Resumes have become so wrote that they garner very little consideration. But for business school applications, you must take control back over this important tool if you want to make the best impression.
Some might think of a resume as a simple list of work responsibilities or a timetable of past achievements. For a job application, this approach to writing a resume might work out fine, but when you’re applying to business school, the first thing you must realize is one very important thing:
The chance to get your selling points across to adcoms is extremely limited.
Over the years, word counts have become incredibly stingy, in part because of the increase in applications has put tremendous pressure on admissions committees to process applications quickly. While this makes things better for the schools in some ways, it makes things very challenging for applicants, who have to constrict their messaging strategy down to a precision approach.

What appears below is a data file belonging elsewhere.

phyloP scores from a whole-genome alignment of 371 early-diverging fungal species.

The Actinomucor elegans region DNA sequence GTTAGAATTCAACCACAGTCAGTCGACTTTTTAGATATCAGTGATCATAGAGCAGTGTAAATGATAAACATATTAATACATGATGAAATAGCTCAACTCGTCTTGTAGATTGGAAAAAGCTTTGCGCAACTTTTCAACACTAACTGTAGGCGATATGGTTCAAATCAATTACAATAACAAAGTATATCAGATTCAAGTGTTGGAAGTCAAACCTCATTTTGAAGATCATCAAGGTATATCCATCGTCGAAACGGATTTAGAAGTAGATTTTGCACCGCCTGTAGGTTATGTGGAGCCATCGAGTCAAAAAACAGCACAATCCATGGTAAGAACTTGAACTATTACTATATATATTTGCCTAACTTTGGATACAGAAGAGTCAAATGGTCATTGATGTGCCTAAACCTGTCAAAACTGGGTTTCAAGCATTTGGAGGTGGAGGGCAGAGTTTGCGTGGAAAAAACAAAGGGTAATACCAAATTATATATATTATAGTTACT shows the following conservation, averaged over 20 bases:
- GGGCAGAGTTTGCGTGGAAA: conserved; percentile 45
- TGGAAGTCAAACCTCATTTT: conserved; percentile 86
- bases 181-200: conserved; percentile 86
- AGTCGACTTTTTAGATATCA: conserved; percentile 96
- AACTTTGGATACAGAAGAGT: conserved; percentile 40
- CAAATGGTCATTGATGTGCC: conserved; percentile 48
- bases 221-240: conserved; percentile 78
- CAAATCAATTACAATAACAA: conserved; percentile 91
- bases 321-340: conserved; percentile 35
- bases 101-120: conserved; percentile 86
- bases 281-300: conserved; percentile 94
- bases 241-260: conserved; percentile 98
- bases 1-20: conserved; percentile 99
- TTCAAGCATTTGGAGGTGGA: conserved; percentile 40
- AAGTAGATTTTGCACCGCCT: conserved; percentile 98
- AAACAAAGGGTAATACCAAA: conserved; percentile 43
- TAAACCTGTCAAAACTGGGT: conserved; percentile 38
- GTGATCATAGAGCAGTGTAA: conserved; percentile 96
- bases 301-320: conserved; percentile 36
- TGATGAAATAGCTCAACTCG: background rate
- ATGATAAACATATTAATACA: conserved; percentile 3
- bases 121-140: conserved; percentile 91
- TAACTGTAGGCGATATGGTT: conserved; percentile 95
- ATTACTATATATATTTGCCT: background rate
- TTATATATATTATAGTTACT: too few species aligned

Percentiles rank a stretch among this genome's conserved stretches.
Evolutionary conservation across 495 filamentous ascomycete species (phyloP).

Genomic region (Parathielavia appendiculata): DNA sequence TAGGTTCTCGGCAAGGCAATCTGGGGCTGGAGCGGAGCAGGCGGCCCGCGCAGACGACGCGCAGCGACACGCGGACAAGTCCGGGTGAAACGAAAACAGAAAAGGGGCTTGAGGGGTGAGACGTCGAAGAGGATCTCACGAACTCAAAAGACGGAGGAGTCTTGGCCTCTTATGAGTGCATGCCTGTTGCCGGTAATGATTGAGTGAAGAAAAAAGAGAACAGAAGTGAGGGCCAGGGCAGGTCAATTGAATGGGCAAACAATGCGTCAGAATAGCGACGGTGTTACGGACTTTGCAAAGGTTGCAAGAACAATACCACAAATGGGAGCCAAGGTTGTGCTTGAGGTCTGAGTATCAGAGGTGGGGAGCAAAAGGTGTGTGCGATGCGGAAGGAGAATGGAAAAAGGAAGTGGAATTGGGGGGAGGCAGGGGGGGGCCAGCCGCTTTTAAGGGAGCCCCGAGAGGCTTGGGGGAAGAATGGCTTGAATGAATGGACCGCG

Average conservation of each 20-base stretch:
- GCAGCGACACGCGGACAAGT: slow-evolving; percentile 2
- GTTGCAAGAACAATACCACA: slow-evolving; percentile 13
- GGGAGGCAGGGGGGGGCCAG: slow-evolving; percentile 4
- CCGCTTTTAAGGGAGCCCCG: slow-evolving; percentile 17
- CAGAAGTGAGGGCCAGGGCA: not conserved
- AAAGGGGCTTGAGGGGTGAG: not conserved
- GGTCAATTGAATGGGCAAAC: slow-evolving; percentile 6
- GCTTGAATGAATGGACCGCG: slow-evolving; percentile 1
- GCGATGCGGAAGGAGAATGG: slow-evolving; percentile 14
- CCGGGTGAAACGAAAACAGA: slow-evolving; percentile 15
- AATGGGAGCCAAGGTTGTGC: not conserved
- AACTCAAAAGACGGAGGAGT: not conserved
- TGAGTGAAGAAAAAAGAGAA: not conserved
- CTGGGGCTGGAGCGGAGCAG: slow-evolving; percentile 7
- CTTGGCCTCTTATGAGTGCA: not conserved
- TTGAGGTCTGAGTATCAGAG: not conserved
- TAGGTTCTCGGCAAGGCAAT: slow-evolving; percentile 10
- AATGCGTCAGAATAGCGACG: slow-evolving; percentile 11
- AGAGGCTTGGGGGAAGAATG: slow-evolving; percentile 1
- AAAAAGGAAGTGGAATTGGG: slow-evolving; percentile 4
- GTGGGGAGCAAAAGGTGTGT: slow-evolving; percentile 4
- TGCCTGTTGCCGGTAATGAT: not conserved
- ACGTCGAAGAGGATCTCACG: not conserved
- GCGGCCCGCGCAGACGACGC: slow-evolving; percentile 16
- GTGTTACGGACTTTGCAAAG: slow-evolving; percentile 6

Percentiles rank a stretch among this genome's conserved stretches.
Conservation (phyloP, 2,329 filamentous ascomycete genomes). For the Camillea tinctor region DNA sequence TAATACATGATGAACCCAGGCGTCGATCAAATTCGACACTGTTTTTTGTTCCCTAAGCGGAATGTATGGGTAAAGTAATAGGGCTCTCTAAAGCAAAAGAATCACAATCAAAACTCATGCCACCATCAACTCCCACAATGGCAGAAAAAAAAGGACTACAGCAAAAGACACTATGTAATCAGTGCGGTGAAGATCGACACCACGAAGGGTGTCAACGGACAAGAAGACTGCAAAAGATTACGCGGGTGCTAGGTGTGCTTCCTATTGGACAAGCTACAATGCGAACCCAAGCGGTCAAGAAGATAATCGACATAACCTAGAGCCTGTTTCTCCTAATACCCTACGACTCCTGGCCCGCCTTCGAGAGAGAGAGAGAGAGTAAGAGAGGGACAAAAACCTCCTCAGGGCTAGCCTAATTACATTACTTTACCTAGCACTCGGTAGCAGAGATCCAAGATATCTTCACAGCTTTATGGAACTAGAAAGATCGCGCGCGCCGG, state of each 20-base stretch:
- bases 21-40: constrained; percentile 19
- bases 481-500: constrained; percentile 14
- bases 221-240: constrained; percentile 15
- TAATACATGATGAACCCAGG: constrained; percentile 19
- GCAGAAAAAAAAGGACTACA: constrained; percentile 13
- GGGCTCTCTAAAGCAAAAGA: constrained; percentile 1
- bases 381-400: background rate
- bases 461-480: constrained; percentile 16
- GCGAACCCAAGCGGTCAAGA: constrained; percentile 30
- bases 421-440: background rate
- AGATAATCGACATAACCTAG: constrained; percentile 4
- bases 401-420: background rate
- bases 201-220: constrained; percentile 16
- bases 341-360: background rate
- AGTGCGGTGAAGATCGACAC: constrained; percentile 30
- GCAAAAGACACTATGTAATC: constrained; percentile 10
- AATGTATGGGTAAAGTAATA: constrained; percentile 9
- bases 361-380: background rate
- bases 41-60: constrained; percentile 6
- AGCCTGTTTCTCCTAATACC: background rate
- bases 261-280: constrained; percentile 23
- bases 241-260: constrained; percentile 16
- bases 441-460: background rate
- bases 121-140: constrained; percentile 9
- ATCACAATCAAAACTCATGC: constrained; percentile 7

The resume is one of the few things in a b-school application without a word limit.
Now you can see why resuming control over the resume can be powerful. Think of the resume as the place to not only list your achievements, but also to begin describing why a particular achievement was important to you. Unpacking why you did the things you have done is way more important that what you did, because it allows the schools to dig more deeply into who you are and what makes you tick. You don’t have to take this overboard, and you can certainly go too far, but a brief example of this might be:
Regular resume: “Led sales team of three to exceed annual target by 30%”
B-school resume: “Leveraged servant leadership to inspire sales team of three to reach beyond our goals annually as a cohesive unit”
See how the latter description makes you want to hear more? It also doesn’t sound like typical resume language and communicates not only the result, but a little bit about the leadership style. So before you upload that tired old resume that you used to get your last job, you might try going through each line asking yourself, “what does this communicate to the reader and why is it relevant to my case for getting into school?” You might just unlock a whole new way to showcase yourself!